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David Rivett

February 13, 2011 /
July 31, 2003 /

The development and use of the atomic bomb was a turning point in history. It seems so obvious—the world was changed, a new age dawned. But this was not the first turning point, nor the last. History is littered with critical moments, crossroads, watersheds and points of decision. Each brings a new sense of urgency, each draws renewed attention to the fate of humankind, but the moment soon passes and the urgency fades…until next time. Read MoreAtomic wonderland

December 1, 2001 /

It’s rare for a book relating to the history of Australian science to draw the attention of the national media. But Australia’s Bid for the Atomic Bomb made the front page with its claims that the origins of major institutions such as the Snowy Scheme and the ANU could be found in the government’s frustrated longing for nuclear weaponry. Wayne Reynolds’ ‘controversial’ book, it was reported, made use of ‘recently declassified documents’ to ‘debunk’ conventional assessments of Australian government policy in areas such as defence, foreign policy, education and science. Exciting stuff… I just wish I liked the book more. Read MoreAustralia’s bid for the bomb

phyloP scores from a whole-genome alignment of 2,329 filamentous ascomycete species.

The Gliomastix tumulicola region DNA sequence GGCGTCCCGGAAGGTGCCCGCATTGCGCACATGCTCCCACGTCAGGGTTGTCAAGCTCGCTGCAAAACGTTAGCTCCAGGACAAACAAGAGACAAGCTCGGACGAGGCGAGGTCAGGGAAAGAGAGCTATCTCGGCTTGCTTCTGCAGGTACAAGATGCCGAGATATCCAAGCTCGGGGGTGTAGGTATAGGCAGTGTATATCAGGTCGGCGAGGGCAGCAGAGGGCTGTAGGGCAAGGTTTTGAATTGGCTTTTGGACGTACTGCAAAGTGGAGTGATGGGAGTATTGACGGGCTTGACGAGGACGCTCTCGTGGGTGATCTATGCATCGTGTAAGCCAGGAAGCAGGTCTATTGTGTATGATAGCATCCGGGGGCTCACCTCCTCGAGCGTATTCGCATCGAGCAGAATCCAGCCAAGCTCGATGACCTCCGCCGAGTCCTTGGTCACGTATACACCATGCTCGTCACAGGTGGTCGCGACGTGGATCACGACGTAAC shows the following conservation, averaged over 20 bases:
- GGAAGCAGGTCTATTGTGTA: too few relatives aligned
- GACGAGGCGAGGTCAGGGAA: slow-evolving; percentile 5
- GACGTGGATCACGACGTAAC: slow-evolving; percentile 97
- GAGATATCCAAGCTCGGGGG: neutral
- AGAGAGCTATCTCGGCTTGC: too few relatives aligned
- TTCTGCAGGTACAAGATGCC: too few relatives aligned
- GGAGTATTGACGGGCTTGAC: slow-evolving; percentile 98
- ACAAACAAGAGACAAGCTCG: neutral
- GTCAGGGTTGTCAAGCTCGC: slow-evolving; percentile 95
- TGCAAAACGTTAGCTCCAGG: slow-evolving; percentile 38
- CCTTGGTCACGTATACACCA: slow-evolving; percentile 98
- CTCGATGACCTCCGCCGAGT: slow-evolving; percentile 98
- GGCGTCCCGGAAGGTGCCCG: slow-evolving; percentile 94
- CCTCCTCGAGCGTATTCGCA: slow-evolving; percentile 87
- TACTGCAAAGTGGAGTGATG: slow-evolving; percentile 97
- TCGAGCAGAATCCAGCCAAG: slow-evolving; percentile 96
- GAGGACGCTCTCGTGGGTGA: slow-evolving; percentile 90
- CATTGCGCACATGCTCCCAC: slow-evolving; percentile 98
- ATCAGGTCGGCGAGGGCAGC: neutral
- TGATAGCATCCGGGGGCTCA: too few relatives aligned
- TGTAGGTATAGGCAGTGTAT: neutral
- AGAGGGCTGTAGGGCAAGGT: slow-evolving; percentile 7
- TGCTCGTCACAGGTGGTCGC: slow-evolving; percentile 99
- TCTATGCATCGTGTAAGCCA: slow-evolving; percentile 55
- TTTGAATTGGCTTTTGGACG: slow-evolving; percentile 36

November 15, 1998 /

CSIRO (the Commonwealth Scientific and Industrial Research Organisation) and its forbears have undergone many transformations, reflecting twentieth century shifts in the relationship between science and government. Read MoreCSIRO

July 1, 1996 /

The clouds of radioactive fallout are descending and humanity is doomed to extinction. In Nevil Shute’s book, On the Beach, the inhabitants of Melbourne await their end – the final victims of a 37 day nuclear war that has destroyed the northern hemisphere. John Osborne, played by Fred Astaire in the film version, decides to die in the embrace of the one he loves. So donning his crash helmet and goggles, he pops his suicide pills while sitting behind the wheel of the Ferrari that has recently won him the Australian Grand Prix: ‘The car had won him the race that was the climax of his life. Why trouble to go further?’ For John, as for all, it was the end of the road.

With the onset of the Atomic Age, Australia set out optimistically along the yellow-brick road to peace and prosperity, but 50 years later, the Emerald City seems as far away as ever. Australia’s involvement with nuclear energy has been largely limited to the provision of raw materials – uranium to power other countries’ reactors, and test sites for Britain’s bomb program. To understand Australia’s nuclear history you need to focus not on the journey’s end, but on the journey itself. How was the road mapped? Where were the markers? And who was doing the driving? Read MoreOn the beach: Australia’s nuclear history